Management of Cold Environments

Cold environments offer many economic opportunities for communities that live there through mining, oil extraction and tourism. However, these activities can potentially damage the very ecosystems that our world relies on for global temperature regulation.

A lot of the cold environments are wilderness, therefore they are mainly unchanged by people and remain undisturbed. They hold great value as one of the few places on Earth where human impact is minimal, providing opportunities for research.

Cold environments are especially fragile. All biotic and abiotic components within them are specially adapted to that cold environment and cannot quickly adapt to dramatic changes.

As climate change has accelerated over the past 50 years, we can see its effect on animals like polar bears. As polar bears have adapted to hunt on ice, their hunting grounds are disappearing as the ice melts. Because of this, polar bear numbers have been decreasing, and they are considered a vulnerable species.

Human activity and mistakes are changing cold environments at a rapid rate, and it’s destroying the ecosystem.

Sustainable Management Strategies

How humans interact with cold environments is within our control. For cold environments to survive, human activity must be managed sustainably. 

Sustainable management involves controlling the impact of human activity. This means ensuring that an environment can recover quickly, that the environment isn’t damaged, that the ecosystem functions effectively and that local people can benefit from their environment.

Basic Strategies

Here are some basic sustainable management strategies for cold environments:

  • Use geothermal power, if available.
  • Promote ecotourism.
  • Increase conservation areas, providing space for plants and animals to live without interference.
  • Respect and promote indigenous cultures and customs, which often focus on sustainable action and respecting the Earth.
  • Educate populations on basic environmental care.
  • Find ways to minimise pollution.

In Iceland, for example, geothermal energy is harnessed from volcanic activity. Steam powers wind turbines that generate electricity for houses.

Government Action

Regulating development is crucial. Governments must prioritise moral responsibility over financial gain. They decide who gets to mine, build or develop land that could lead to environmental damage. Laws to protect the environment can:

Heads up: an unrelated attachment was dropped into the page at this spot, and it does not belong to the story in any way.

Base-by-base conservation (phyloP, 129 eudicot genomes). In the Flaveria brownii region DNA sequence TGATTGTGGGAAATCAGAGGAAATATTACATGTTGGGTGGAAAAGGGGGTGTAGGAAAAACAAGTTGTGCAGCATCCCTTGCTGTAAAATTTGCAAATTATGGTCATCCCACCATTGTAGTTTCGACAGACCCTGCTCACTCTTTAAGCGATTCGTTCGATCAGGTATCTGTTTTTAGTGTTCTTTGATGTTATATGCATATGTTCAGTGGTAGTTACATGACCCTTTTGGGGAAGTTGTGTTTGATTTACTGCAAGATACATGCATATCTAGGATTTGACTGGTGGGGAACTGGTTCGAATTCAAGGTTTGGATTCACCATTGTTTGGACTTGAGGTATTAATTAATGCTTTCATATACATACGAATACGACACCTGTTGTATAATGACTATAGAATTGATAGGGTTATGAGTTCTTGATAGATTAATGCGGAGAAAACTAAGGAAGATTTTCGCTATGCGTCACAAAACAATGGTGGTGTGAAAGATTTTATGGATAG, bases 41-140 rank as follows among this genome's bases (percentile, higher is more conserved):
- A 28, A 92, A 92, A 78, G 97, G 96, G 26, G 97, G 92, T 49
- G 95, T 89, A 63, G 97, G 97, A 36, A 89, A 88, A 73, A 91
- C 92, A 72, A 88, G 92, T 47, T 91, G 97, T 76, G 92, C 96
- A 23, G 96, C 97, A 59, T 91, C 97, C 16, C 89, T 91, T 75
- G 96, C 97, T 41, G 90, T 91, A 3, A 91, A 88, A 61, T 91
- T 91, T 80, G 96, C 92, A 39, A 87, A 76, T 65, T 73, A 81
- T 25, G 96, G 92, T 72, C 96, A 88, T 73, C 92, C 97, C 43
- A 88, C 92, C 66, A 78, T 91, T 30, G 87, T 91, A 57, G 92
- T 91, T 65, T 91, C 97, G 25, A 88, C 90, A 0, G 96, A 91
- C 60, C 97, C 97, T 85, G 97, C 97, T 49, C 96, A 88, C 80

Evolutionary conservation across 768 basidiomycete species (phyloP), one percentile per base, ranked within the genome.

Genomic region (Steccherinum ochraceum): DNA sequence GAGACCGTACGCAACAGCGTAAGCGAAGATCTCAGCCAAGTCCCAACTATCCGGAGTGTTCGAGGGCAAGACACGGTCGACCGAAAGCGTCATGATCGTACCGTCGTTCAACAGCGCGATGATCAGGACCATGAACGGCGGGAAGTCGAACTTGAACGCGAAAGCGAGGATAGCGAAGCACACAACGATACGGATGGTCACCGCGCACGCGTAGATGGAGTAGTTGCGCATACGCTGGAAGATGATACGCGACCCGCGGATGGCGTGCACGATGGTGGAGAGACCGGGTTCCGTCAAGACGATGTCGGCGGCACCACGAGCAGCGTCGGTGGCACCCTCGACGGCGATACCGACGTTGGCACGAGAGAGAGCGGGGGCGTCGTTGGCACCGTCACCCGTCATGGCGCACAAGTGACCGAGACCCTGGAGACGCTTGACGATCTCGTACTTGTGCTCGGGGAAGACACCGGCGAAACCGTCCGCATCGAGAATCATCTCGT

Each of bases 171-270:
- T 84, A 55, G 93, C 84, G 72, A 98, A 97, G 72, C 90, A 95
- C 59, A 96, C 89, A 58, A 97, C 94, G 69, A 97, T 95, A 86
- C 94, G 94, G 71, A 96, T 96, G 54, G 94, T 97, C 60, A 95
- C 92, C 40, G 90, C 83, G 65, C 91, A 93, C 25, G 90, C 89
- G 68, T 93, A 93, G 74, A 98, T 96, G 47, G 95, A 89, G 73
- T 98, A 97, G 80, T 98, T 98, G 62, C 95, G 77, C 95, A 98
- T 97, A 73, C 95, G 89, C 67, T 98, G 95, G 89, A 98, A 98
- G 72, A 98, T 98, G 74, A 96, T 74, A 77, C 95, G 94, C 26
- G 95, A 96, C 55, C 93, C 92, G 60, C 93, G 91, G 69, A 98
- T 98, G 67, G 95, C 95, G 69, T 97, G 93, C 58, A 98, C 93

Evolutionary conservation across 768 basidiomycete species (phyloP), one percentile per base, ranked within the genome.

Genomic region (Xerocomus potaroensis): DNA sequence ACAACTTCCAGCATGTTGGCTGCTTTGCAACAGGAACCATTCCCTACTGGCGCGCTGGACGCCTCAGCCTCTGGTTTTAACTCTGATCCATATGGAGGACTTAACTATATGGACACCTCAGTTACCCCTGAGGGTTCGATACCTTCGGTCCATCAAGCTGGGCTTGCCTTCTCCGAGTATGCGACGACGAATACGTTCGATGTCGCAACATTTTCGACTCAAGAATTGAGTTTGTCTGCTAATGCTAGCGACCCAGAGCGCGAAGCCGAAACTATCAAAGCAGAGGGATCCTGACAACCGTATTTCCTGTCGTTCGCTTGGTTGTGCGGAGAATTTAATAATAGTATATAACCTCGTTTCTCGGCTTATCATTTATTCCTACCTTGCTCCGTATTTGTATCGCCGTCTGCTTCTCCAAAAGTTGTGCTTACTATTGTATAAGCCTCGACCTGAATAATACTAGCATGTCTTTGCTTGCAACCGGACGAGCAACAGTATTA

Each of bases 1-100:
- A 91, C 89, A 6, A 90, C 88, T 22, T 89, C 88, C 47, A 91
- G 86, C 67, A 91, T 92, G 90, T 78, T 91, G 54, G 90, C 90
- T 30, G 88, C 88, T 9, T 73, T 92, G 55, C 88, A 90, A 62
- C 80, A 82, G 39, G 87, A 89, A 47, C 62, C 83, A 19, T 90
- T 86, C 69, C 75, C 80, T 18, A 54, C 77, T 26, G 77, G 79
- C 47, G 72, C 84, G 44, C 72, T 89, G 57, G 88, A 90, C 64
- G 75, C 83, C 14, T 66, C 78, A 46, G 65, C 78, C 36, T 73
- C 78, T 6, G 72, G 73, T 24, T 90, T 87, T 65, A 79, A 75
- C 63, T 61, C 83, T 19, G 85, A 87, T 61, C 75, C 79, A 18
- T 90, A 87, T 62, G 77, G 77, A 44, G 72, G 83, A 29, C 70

• Designate wildlife sanctuaries
  • Create jobs focused on environmental protection
  • Introduce punishments for environmental crimes

Governments can also fund environmental research to better understand how humans can protect their environments.

Global Action

After World War Two, countries have worked together more efficiently than ever before. To create a safe and protected world, the global community can significantly help protect cold environments.

The 1961 Antarctic Treaty restricted commercial exploitation of Antarctica. It specified that Antarctica is solely for peaceful purposes, all military activity is strictly prohibited, and it is mainly used for scientific research.

The 1998 Protocol on Environmental Protection was added to the 1961 treaty, stating that:

  • No new activities are allowed until their potential impacts have been fully assessed
  • Cruise ships are limited to carrying no more than 500 passengers, and visitor groups must be no larger than 100
  • Military or nuclear activity is not allowed

In the 1960s, the U.S. drilled Alaska for oil. To protect certain areas, the government established the Western Arctic Reserve in northern Alaska.

Conservation Groups

Conservation groups raise global awareness, and pressure governments to adopt sustainable management methods and resist environmental destruction.

  • Organisations like the World Wild Fund for Nature (WWF) and Greenpeace lobby for sustainable management and stand against environmental harm.
  • Independent charities collect data to provide clear reports about the damage from human activity.
  • Petitions can influence policy.
  • As they rely on donations, these groups have less power for immediate change than government policy. However, they can have a great influence on public opinion and policy-making over time.

Key Terms

TermDefinition
WildernessAn uncultivated, undeveloped area where people do not impact the ecosystems
GeothermalHeat generated from within the Earth
EcotourismTourism that respects and supports the environment without causing damage
Sustainable ManagementManaging development in an area to ensure the environment, economy and people will survive and thrive in the future

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